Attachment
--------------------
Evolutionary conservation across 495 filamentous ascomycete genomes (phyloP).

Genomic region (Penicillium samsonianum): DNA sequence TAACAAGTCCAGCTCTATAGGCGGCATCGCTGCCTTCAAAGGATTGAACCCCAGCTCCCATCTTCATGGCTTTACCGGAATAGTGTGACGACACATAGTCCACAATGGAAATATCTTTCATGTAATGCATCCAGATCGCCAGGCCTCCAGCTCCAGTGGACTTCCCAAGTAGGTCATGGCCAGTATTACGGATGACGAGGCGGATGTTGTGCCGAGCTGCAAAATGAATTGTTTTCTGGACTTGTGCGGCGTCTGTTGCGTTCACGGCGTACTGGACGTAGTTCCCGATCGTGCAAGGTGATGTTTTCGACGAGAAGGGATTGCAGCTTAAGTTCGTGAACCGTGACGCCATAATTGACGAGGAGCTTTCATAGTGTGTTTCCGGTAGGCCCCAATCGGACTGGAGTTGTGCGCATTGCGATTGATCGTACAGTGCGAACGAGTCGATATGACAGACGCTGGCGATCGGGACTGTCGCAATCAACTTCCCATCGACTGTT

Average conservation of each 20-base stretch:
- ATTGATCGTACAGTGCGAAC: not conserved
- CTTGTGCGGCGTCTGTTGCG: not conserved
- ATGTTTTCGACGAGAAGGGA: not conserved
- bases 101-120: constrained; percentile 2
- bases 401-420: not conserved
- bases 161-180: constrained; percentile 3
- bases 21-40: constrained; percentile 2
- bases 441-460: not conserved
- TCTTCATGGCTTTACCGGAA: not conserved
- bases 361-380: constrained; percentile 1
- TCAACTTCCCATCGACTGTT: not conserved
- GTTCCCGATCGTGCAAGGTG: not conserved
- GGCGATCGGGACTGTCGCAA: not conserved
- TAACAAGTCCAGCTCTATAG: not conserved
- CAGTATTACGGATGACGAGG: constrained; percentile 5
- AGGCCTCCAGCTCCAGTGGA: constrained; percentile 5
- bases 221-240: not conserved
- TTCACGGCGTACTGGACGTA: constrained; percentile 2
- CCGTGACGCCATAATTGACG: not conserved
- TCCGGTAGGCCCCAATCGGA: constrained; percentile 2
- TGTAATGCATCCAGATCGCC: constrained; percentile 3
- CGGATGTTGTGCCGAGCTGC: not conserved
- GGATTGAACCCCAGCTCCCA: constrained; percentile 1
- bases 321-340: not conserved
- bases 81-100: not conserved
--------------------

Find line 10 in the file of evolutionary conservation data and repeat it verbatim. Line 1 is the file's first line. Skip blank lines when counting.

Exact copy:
- bases 21-40: constrained; percentile 2